12 countries, one platform: How EOS in Eastern Europe is a role model for collaboration.
The markets of Eastern Europe offer huge potential, but also require very specific expertise. The project to migrate 12 national subsidiaries to a single software platform therefore quickly raised the question: Can that even work? It can. The international EOS project Kollecto+ shows how.
To roll out a software platform in 12 countries for 1,800 users, while taking at least as many different needs and unwritten practices into account, is certainly a challenge. Despite this, Pia Fischbach and Cristian Musat look astonishingly relaxed.
The Head of Strategy & Consulting at EOS Technology Solutions in Germany and Head of IT at EOS in Romania are overseeing the development of Kollecto+. The new web-based, cloud-ready debt collection software for EOS subsidiaries in Eastern Europe is set to replace the previous software Kollecto. The process is being handled by an international team. “Around 25 colleagues from Romania and Germany are among the driving forces and creators of Kollecto+,” explains Musat. Until now, nine EOS national subsidiaries have been using the previous software Kollecto to manage their receivables. Although the old system still works, it has a crucial drawback: “There are as many different versions of Kollecto as there are EOS subsidiaries,” says Fischbach. “Over the years, every company tweaked its system – sometimes to align with its own needs and sometimes in parallel but not coordinated with other companies.”
Specific solutions via plug and play.
With Kollecto+, EOS is creating an efficient, future-proof solution comprising a lot of different individual modules. There is one module for those who are in contact with payment defaulters, another for managing assets, one for all legal departments, and so on. Depending on requirements, other modules can be enabled or disabled using plug and play.
It should be the users who collectively develop new features. Pia Fischbach, Head of Strategy & Consulting at EOS Technology Solutions in Germany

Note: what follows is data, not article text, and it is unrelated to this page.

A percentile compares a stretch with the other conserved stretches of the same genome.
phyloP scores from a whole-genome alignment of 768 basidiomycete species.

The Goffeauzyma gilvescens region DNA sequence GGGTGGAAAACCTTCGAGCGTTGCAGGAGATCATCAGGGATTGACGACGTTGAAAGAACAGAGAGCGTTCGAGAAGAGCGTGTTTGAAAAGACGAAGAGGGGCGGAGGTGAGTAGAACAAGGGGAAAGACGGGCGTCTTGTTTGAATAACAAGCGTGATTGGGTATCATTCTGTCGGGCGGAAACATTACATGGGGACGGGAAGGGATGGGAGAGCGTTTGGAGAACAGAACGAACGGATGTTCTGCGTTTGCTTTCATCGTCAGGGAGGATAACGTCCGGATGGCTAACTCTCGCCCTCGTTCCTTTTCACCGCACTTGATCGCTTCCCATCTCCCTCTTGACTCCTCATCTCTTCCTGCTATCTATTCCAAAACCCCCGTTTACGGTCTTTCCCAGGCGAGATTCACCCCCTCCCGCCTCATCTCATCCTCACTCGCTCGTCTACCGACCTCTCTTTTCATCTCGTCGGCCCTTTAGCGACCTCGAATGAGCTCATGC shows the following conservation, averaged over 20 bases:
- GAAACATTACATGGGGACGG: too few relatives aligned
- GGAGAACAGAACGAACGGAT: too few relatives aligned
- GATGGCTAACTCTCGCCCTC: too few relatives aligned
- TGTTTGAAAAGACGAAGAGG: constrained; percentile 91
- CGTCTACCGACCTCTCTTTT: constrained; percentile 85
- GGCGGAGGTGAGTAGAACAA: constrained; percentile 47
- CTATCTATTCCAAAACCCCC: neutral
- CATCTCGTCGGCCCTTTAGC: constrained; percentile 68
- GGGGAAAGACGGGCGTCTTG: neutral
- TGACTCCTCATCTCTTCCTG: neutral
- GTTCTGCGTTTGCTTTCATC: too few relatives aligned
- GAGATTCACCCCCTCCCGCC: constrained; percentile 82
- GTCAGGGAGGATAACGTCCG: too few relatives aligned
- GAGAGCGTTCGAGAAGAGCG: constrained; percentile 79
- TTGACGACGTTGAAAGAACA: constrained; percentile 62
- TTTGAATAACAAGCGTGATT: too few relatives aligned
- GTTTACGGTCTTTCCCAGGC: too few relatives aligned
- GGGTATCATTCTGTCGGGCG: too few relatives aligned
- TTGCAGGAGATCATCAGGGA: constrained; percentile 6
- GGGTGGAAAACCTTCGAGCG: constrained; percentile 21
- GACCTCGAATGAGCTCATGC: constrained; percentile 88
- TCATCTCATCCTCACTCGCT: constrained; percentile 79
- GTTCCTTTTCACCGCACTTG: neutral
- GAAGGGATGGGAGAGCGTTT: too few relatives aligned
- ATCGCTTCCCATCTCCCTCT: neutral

National requirements are one of the challenges involved. “The rules for contacting customers differ, there are different languages involved, and in some countries the receivables are in the local currency and in euros and so on,” says Musat. “Developing a standardised software that allows for a lot of national configurations is naturally more challenging than programming a local version.” But the extra effort is worth it: “We can configure Kollecto+ anywhere for the most complex of problems and scale it for 30 people in Slovenia or 500 in Romania.”
Software enhancements for receivables management will be available from a central location.
In addition, developing the software as a cross-border collaboration was a constant balancing act, says Fischbach. Ultimately, the EOS national subsidiaries will in future no longer be able to accommodate all their special preferences. “Moving a button in a dialog window from left to right is the kind of thing that will no longer happen with Kollecto+,” Fischbach says. However, the coordination process will offer more advantages than disadvantages overall. For example, software enhancements will be available to all users of Kollecto+, regardless of where they were proposed. This makes the software an organic system. “Around every four weeks we are going to improve an existing functionality or introduce a new one,” Fischbach predicts.
And: “When decisions are being made it is not the country that shouts loudest that will prevail but the idea with the greatest business value.” To further encourage the exchange of information and insights, the Kollecto+ Board, which meets monthly, will determine the next steps.
In Croatia, the migration to Kollecto+ will be completed in the first half of 2019, while the process is ongoing in Bosnia, Serbia and Poland. National subsidiaries in Western Europe are also expressing interest. Apart from the technical progress made, the project is also a collaborative success, as any reservations that colleagues may have had were quickly dispelled. “The various national companies simply recognized the added value,” says Musat. “That made it easy for them to get on board.”
Photo Credits: Cristi Hancu, Sebastian Vollmert / EOS